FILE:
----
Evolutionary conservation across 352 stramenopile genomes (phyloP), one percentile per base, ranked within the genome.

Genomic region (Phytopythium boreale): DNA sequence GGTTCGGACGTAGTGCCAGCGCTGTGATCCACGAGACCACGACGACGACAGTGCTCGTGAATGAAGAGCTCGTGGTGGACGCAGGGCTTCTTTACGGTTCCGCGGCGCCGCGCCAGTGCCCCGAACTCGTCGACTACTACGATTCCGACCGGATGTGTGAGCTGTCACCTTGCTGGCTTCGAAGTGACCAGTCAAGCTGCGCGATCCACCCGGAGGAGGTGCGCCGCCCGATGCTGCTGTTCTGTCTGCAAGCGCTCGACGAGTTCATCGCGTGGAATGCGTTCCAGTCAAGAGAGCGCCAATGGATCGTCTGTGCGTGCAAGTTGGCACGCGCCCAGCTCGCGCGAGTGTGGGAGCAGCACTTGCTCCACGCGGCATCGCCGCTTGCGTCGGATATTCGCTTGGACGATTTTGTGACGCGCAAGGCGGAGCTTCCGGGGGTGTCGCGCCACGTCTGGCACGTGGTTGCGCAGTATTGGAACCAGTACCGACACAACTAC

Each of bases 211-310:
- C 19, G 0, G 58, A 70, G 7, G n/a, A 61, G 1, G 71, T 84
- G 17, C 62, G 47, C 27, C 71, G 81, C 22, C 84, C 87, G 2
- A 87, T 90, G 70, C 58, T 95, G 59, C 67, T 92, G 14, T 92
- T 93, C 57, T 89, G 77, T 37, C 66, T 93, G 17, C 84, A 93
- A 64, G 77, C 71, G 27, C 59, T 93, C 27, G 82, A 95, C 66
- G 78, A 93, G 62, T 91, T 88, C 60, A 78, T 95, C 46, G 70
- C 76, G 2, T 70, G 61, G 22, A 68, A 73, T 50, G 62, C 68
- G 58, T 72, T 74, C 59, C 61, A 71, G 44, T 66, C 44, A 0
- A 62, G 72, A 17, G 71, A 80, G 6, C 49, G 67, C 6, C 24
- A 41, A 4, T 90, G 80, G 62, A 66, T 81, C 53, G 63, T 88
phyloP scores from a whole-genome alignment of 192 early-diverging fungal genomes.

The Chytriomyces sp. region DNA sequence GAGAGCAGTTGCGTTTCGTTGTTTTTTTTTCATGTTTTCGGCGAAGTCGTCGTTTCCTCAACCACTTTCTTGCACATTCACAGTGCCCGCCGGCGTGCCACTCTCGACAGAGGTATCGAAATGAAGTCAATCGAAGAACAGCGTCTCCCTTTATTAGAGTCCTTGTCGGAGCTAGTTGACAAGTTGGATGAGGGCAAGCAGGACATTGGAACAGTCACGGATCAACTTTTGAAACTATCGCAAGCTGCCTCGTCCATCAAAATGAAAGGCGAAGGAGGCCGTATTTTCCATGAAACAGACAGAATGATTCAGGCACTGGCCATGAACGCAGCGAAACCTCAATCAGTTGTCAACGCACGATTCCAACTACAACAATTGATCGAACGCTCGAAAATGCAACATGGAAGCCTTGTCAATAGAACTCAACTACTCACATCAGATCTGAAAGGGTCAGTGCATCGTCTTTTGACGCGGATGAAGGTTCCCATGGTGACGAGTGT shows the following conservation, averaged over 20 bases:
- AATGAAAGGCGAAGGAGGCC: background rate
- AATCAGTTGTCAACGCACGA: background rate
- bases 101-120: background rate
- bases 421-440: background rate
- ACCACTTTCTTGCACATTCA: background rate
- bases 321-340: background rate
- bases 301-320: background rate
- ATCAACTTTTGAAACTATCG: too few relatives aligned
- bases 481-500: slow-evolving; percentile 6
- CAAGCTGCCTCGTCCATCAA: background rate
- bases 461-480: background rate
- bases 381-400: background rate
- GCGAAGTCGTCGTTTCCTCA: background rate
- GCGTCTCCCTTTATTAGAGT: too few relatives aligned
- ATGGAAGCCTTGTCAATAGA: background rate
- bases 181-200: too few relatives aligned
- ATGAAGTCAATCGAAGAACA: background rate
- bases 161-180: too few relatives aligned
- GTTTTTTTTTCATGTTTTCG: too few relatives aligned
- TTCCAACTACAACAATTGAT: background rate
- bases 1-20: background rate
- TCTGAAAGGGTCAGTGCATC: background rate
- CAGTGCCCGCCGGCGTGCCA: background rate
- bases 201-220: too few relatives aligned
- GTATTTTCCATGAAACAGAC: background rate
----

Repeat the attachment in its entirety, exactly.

Evolutionary conservation across 352 stramenopile genomes (phyloP), one percentile per base, ranked within the genome.

Genomic region (Phytopythium boreale): DNA sequence GGTTCGGACGTAGTGCCAGCGCTGTGATCCACGAGACCACGACGACGACAGTGCTCGTGAATGAAGAGCTCGTGGTGGACGCAGGGCTTCTTTACGGTTCCGCGGCGCCGCGCCAGTGCCCCGAACTCGTCGACTACTACGATTCCGACCGGATGTGTGAGCTGTCACCTTGCTGGCTTCGAAGTGACCAGTCAAGCTGCGCGATCCACCCGGAGGAGGTGCGCCGCCCGATGCTGCTGTTCTGTCTGCAAGCGCTCGACGAGTTCATCGCGTGGAATGCGTTCCAGTCAAGAGAGCGCCAATGGATCGTCTGTGCGTGCAAGTTGGCACGCGCCCAGCTCGCGCGAGTGTGGGAGCAGCACTTGCTCCACGCGGCATCGCCGCTTGCGTCGGATATTCGCTTGGACGATTTTGTGACGCGCAAGGCGGAGCTTCCGGGGGTGTCGCGCCACGTCTGGCACGTGGTTGCGCAGTATTGGAACCAGTACCGACACAACTAC

Each of bases 211-310:
- C 19, G 0, G 58, A 70, G 7, G n/a, A 61, G 1, G 71, T 84
- G 17, C 62, G 47, C 27, C 71, G 81, C 22, C 84, C 87, G 2
- A 87, T 90, G 70, C 58, T 95, G 59, C 67, T 92, G 14, T 92
- T 93, C 57, T 89, G 77, T 37, C 66, T 93, G 17, C 84, A 93
- A 64, G 77, C 71, G 27, C 59, T 93, C 27, G 82, A 95, C 66
- G 78, A 93, G 62, T 91, T 88, C 60, A 78, T 95, C 46, G 70
- C 76, G 2, T 70, G 61, G 22, A 68, A 73, T 50, G 62, C 68
- G 58, T 72, T 74, C 59, C 61, A 71, G 44, T 66, C 44, A 0
- A 62, G 72, A 17, G 71, A 80, G 6, C 49, G 67, C 6, C 24
- A 41, A 4, T 90, G 80, G 62, A 66, T 81, C 53, G 63, T 88
phyloP scores from a whole-genome alignment of 192 early-diverging fungal genomes.

The Chytriomyces sp. region DNA sequence GAGAGCAGTTGCGTTTCGTTGTTTTTTTTTCATGTTTTCGGCGAAGTCGTCGTTTCCTCAACCACTTTCTTGCACATTCACAGTGCCCGCCGGCGTGCCACTCTCGACAGAGGTATCGAAATGAAGTCAATCGAAGAACAGCGTCTCCCTTTATTAGAGTCCTTGTCGGAGCTAGTTGACAAGTTGGATGAGGGCAAGCAGGACATTGGAACAGTCACGGATCAACTTTTGAAACTATCGCAAGCTGCCTCGTCCATCAAAATGAAAGGCGAAGGAGGCCGTATTTTCCATGAAACAGACAGAATGATTCAGGCACTGGCCATGAACGCAGCGAAACCTCAATCAGTTGTCAACGCACGATTCCAACTACAACAATTGATCGAACGCTCGAAAATGCAACATGGAAGCCTTGTCAATAGAACTCAACTACTCACATCAGATCTGAAAGGGTCAGTGCATCGTCTTTTGACGCGGATGAAGGTTCCCATGGTGACGAGTGT shows the following conservation, averaged over 20 bases:
- AATGAAAGGCGAAGGAGGCC: background rate
- AATCAGTTGTCAACGCACGA: background rate
- bases 101-120: background rate
- bases 421-440: background rate
- ACCACTTTCTTGCACATTCA: background rate
- bases 321-340: background rate
- bases 301-320: background rate
- ATCAACTTTTGAAACTATCG: too few relatives aligned
- bases 481-500: slow-evolving; percentile 6
- CAAGCTGCCTCGTCCATCAA: background rate
- bases 461-480: background rate
- bases 381-400: background rate
- GCGAAGTCGTCGTTTCCTCA: background rate
- GCGTCTCCCTTTATTAGAGT: too few relatives aligned
- ATGGAAGCCTTGTCAATAGA: background rate
- bases 181-200: too few relatives aligned
- ATGAAGTCAATCGAAGAACA: background rate
- bases 161-180: too few relatives aligned
- GTTTTTTTTTCATGTTTTCG: too few relatives aligned
- TTCCAACTACAACAATTGAT: background rate
- bases 1-20: background rate
- TCTGAAAGGGTCAGTGCATC: background rate
- CAGTGCCCGCCGGCGTGCCA: background rate
- bases 201-220: too few relatives aligned
- GTATTTTCCATGAAACAGAC: background rate